Seattle's Child

Your guide to a kid-friendly city

halloween costumes: witches in pointy hats

DIY Halloween costumes are fun and easy. Here are Seattle-area sources for ideas and help

You can do a lot with a cardboard box or a thrift shop sweatsuit

Originally published October 2018. Updated for 2020:

The very best Halloween costumes are homemade. You don’t need to be crafty to make them, either. You just need an eye for the essential details, a few basic tools (duct tape and glue guns are helpful for most projects), and the time to assemble parts from different places. Cardboard boxes are useful if you have a small child intent on being a train or a ship or some kind of vehicle, or robot — or robot vehicle.

Here are some resources for those who are at work on original costumes:

 

Goodwill and Value Village

The big thrift stores do a brisk trade coming up to Halloween. Among the useful items they carry: hoodies and sweatpants in all colors of the rainbow. These sweatsuits can be the base for all kinds of critter costumes. For example, add ears, a tail and some markings to a yellow sweatsuit, and you have yourself a perfectly serviceable Pikachu.

These places are also good for accessories, be they cheap plastic helmets or silly shoes.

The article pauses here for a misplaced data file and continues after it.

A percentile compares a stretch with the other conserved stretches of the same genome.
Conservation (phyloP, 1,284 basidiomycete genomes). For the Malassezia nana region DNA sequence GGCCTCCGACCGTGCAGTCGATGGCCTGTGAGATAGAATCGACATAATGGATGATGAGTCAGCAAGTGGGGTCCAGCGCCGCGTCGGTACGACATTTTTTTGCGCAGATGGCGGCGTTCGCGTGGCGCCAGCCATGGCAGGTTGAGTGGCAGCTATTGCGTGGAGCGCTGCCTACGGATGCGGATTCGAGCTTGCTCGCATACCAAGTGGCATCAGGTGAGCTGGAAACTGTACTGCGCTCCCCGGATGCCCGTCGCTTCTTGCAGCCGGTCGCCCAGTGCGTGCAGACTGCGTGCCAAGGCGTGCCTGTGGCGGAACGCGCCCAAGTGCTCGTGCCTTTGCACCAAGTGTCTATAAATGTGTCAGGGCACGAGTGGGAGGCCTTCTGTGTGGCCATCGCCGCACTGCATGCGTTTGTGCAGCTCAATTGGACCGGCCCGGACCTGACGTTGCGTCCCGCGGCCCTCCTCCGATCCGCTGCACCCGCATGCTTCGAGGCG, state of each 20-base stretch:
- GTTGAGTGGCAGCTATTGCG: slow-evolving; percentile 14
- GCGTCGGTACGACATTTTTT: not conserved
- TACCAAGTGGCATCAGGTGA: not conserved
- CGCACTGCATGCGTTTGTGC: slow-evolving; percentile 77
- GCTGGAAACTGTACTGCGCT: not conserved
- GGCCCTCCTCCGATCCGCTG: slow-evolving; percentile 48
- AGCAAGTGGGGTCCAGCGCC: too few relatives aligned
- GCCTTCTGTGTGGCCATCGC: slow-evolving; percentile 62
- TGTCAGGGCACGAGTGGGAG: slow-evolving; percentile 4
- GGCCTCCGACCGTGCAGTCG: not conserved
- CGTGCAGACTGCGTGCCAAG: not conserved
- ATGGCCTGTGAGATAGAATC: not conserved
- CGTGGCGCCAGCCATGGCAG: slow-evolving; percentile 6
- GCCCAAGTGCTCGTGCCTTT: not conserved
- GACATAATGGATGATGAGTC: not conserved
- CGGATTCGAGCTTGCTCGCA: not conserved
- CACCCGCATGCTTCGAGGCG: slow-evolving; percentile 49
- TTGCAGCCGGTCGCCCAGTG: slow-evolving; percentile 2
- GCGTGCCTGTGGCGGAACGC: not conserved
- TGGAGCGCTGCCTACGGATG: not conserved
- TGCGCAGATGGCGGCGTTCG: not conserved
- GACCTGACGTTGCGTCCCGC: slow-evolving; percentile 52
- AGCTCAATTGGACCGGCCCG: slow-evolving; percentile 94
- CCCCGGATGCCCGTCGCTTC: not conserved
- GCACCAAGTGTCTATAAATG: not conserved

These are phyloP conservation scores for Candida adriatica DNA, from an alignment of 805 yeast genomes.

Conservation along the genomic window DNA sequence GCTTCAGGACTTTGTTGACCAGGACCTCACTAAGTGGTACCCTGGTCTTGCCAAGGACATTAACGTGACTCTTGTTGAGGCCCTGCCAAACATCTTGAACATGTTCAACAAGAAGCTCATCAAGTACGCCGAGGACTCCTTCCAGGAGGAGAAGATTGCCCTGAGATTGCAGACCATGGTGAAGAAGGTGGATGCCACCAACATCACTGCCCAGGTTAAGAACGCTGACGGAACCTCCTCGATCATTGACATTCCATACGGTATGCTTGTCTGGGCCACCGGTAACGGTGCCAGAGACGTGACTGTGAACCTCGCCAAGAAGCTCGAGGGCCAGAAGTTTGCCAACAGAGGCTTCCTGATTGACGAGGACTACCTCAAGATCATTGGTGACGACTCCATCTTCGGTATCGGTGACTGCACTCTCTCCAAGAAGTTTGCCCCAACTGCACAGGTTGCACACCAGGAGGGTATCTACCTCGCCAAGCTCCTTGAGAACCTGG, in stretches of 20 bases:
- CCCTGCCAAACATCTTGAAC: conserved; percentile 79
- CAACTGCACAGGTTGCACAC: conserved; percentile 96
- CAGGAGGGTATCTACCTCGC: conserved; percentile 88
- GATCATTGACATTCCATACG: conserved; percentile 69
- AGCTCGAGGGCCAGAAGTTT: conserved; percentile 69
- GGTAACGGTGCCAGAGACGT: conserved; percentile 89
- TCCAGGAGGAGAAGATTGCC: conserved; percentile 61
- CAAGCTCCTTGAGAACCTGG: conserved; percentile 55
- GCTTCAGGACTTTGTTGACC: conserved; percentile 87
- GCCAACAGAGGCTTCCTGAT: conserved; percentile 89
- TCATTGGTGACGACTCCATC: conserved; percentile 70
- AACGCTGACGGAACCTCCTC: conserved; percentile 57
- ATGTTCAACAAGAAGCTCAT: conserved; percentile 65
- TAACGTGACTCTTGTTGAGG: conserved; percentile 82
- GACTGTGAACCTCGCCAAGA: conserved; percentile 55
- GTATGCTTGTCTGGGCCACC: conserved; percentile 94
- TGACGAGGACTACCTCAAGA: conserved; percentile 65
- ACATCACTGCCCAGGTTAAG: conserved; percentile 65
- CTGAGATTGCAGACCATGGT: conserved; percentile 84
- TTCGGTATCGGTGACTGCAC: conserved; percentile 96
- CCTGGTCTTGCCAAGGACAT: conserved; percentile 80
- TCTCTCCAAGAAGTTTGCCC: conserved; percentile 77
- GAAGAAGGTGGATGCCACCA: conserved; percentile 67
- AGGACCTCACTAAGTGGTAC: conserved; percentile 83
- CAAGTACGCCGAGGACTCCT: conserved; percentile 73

Both stores’ websites (Goodwill, Value Village) also are a wealth of information and inspiration.

 

JoAnn Fabric and Craft

2217 N.W. 57th St., Seattle
Plus locations in Bellevue, Shoreline, Tukwila, Renton, Kent, Auburn, Lynnwood, Federal Way, Everett, Puyallup and Tacoma.

They’ve got a hilarious variety of fabric and notions,  plus a variety of craft supplies that just might come in handy for your Halloween costumes. Need foam? Golden duct tape? Glue of any kind? Have a look around here.

 

Seattle ReCreative

8408 Greenwood Ave N

You never know what kind of treasures you will find in this Greenwood crafting oasis (open at limited capacity for COVID precautions), so it’s worth taking a peek at what they have. Also, if you need space and equipment to assemble the costume, you can find it here. Seattle ReCreative’s maker space contains a variety of useful tools, including a sewing machine, serger and a mat cutter. Call 206-297-1528 in advance if you would like to use the maker space.

 

Made Sewing Studio

124 N 103rd St Suite A

If you have a sewing-intensive costume, you might want to call on the expertise of Made Sewing Studio. You can rent a machine there, take an online class, or ask them for advice.

 

See also

Creative parents are planning around COVID for the best Halloween ever